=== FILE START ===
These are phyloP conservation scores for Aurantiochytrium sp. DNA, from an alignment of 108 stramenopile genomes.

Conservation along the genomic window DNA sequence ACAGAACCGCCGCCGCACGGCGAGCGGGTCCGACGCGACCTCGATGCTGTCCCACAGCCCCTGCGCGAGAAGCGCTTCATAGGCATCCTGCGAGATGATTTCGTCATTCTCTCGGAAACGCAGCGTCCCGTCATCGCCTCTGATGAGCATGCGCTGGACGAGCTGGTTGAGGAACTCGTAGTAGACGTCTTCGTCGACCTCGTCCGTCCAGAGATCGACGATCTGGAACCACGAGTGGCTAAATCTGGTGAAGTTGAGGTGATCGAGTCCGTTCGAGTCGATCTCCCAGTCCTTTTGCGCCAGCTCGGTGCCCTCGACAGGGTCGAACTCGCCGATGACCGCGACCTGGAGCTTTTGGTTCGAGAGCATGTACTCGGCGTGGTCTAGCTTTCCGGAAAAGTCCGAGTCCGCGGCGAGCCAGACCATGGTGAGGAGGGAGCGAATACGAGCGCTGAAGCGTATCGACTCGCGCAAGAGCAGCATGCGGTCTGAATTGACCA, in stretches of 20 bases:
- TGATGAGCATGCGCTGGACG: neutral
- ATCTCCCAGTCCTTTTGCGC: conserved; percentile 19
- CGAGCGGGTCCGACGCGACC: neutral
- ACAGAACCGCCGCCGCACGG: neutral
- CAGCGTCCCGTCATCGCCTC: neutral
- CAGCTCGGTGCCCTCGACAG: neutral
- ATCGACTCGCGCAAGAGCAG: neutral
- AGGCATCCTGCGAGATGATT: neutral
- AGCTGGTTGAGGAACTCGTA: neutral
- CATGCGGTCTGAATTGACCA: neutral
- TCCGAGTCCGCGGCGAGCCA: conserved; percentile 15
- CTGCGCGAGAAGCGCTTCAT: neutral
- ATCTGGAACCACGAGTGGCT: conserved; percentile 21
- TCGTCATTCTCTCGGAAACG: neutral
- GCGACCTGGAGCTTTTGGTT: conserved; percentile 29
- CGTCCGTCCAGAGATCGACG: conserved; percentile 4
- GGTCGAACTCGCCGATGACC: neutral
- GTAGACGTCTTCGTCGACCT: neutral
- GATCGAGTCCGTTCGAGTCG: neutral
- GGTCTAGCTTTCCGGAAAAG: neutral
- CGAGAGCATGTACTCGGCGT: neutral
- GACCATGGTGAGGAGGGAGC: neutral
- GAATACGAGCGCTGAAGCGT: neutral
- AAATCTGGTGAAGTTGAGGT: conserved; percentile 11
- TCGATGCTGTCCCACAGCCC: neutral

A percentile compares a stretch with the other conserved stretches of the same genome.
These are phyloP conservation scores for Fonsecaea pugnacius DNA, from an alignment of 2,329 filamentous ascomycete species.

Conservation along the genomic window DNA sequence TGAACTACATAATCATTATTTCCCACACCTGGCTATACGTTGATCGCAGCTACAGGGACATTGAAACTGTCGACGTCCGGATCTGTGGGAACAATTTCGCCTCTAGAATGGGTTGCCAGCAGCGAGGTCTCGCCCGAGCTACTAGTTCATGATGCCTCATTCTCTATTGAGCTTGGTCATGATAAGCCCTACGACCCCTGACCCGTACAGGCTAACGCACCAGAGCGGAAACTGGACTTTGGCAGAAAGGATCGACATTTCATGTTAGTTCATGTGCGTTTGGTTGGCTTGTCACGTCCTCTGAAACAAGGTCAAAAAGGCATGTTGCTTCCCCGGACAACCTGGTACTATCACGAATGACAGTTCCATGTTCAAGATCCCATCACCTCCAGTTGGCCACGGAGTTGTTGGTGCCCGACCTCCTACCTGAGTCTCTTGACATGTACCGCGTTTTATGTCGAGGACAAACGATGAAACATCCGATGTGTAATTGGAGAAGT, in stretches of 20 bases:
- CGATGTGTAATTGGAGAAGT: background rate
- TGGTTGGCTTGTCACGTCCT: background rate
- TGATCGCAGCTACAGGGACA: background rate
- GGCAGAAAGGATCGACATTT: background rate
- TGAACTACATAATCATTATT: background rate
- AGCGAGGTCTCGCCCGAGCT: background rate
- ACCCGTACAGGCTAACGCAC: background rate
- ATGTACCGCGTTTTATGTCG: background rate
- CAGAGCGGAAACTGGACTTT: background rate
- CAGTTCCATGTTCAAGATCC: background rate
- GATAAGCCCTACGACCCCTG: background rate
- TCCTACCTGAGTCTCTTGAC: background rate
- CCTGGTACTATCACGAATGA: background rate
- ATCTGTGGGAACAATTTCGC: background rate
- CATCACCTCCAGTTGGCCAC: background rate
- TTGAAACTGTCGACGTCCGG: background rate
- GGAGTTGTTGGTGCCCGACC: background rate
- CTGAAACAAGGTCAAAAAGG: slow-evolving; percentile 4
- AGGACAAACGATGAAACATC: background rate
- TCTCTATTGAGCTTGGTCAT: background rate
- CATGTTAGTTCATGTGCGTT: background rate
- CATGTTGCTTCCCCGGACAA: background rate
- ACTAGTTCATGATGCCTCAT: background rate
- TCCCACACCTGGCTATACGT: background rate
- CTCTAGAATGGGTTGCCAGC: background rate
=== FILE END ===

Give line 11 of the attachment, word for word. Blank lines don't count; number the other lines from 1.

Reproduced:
- AGCTGGTTGAGGAACTCGTA: neutral